It used to be a job for Land Rovers and wellies

Renewables like wind, solar, hydro and biomass now supply the equivalent of 57% of the electricity used in Scotland.

And we’re getting better and better at using new technology to turn our weather into energy for our homes and businesses.

The hydro industry is one with a long history in Scotland, but it’s also one which has embraced technological innovation in recent years.

By definition, hydro-electric power needs a combination of rainfall and vertical drop, making the glens of Scotland particularly conducive.

While such locations lend themselves to hydro in terms of topography and precipitation, they commonly present challenges from a construction and operational perspective.

Hundreds of new schemes have been constructed and commissioned since 2010, many of which are a long way off the beaten track.

Operating such schemes successfully requires a combination of remote management and on-the-ground intervention.

Hydro schemes are built to last, and generate electricity on a steady basis for decades. As a rule, the underlying capital components – intakes, pipeline, turbine and generator – keep working with a relatively small amount of servicing and repair.

And that’s where the technology comes in.

Satellite broadband connects sensors at dams and turbines to the internet, letting operators see what’s happening in real-time and, crucially, allowing any faults to be spotted as soon as they happen.

This high-tech comms kit means that for companies like Renfrewshire-based MEG Renewables, keeping in touch with their turbines is an office job rather than a Land Rover and wellies operation.

Business Development Manager Kenny Hunter said: “Some faults can be resolved remotely, but others require a visit, in the first place by one of the local caretakers, often an estate keeper.

“The real benefit of the remote connection is the immediate notification of a problem and the opportunity to respond quickly. Running at full power, a 500 kW hydro scheme can generate income of up to £2,500 per day, so time really is money.”

Farr Hydro is a 500 kW run of river scheme 10 miles south of Inverness, and is owned and operated by MEG Renewables and landowner Philip Mackenzie. In an average year, Farr Hydro will generate enough electricity to power the equivalent of around 350 homes.

The scheme has a satellite broadband connection, which allows MEG Renewables to monitor the performance of the scheme, and others which they monitor for third-party clients, from their base in the offices of parent company M & Co – the high street fashion chain – near Glasgow Airport.

The control panel, which is essentially the heartbeat of any hydro scheme, has been configured to issue email alerts when there are any issues with the scheme. In the case of Farr, that control panel has been manufactured and configured by North Lanarkshire business Kestral Controls.

The control panel sits in the power house at Farr, alongside the turbine and generator. Through a communication cable stretching nearly two kilometres to the scheme’s water intake, the control panel receives real-time data on water levels, and is programmed with algorithms which dictate how wide the spear valves on the turbine should open, and therefore how much power is generated.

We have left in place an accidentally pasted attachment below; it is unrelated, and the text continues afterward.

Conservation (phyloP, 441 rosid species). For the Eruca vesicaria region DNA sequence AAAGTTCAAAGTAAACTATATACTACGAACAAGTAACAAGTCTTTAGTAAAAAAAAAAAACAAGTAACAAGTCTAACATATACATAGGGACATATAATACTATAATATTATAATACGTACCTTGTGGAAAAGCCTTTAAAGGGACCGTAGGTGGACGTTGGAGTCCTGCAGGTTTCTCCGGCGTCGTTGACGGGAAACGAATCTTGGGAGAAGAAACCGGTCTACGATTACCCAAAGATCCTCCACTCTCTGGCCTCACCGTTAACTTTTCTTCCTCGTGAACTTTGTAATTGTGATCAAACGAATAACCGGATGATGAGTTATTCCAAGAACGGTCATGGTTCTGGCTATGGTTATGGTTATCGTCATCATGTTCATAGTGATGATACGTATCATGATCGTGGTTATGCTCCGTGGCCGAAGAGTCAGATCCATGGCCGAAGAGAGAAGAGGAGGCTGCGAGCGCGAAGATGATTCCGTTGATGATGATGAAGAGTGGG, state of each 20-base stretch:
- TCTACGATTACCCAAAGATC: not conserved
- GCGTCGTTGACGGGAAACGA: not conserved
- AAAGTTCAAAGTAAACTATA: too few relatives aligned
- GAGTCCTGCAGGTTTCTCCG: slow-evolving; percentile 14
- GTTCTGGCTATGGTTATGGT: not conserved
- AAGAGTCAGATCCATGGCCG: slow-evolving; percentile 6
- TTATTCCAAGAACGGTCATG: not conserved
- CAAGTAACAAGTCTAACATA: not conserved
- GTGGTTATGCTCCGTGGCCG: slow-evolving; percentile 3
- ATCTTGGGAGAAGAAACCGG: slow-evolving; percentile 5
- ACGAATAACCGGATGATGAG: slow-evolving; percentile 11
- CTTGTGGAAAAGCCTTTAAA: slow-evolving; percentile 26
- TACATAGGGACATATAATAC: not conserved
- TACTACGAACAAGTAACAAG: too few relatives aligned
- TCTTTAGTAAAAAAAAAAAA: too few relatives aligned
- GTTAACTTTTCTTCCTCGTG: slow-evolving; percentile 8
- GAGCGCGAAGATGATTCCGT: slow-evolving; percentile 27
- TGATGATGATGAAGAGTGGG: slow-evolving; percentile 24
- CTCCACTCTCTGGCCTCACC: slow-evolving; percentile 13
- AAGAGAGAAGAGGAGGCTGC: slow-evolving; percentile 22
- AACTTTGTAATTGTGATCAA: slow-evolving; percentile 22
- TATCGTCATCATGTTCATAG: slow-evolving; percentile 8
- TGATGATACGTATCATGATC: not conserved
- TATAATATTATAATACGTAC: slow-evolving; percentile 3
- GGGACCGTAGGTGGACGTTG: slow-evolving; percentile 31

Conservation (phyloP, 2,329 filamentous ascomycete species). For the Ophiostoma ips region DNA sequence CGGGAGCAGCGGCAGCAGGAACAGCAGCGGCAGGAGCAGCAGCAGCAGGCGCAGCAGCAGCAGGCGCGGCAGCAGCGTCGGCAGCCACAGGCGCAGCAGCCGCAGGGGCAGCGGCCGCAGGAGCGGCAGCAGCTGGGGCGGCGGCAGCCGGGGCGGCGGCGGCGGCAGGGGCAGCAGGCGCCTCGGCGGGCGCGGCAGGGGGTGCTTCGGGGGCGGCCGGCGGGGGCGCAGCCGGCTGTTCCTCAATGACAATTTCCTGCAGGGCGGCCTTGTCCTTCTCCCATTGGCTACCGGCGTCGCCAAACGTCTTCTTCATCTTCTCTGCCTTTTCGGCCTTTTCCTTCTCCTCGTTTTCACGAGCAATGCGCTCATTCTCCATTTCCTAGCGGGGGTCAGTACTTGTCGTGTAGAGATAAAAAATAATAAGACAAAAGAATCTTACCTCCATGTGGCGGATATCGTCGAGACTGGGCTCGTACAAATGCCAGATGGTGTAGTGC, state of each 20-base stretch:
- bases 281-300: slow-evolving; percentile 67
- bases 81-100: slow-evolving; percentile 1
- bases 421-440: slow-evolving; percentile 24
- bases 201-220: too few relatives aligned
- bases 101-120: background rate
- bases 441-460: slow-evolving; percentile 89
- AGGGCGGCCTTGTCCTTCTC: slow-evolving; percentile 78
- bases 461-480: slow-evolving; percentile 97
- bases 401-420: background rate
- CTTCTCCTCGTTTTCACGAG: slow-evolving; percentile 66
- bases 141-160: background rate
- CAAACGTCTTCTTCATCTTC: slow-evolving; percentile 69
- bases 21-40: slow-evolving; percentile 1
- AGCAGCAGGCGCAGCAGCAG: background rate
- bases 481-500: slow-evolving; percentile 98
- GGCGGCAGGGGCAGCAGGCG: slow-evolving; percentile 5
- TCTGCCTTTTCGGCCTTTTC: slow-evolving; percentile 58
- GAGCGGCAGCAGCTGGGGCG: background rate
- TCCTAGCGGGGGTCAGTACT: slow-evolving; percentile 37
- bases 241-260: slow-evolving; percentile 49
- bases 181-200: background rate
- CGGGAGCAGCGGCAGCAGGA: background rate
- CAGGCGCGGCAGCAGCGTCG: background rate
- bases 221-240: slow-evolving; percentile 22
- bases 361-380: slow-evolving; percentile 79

Being a run-of-river scheme, there are no decisions as to when to generate at Farr. If the water is sufficient, the scheme will operate.

Those schemes which have a storage element – where a dam collects rainwater for later use – add another layer into their control systems, to factor in changing wholesale prices for electricity. In such circumstances, having remote access to the control panel is vital to optimising revenues.

While optimising the amount of electricity generated by hydro schemes, wind turbines and solar farms is a growing business, there’s one sector which has been neglected in Scotland to date: heat.

Keeping warm is responsible for 55% of the energy we use in Scotland, as well as the lion’s share of our carbon emissions.

Biomass boilers and anaerobic digestion are becoming more common in rural businesses, but harvesting the heat below our feet is another way to harness the energy we don’t even realise we’re wasting.

With the 11 billion litres of waste water created in the UK every day collected by 390,000 miles of sewers, our drains are a constant, inexhaustible energy source.

At Borders College in Galashiels, SHARC Energy Systems are using heat pumps to remove heat from sewage, then piping it around radiators to provide warmth for students and staff.

COO Russ Burton said: “The process is simple. Sewage heat recovery systems use a building’s waste water, which consists of what gets flushed away and is mixed with millions of gallons of hot water from showers, dishwashers and washing machines.

“That water maintains a fairly constant temperature as it travels through sewers to the treatment plant.

“Our system uses a filtration system to separate the solid and wet content of the sewage flow to allow extraction of sufficient energy to heat most buildings.”

The SHARC system at Borders College uses remote monitoring technology to keep operators in touch with equipment, meaning any faults can be fixed before they become an issue.

With huge changes made last year to the way renewable energy developers are paid for the energy they produce, and a growing need to reduce the amount of carbon emitted by our power sector, technology like this has a role to play.

And with new solutions for optimising the amount of energy produced by renewable technology appearing all the time, the future for green energy in Scotland remains bright.

BY STEPHANIE CLARK, POLICY MANAGER, SCOTTISH RENEWABLES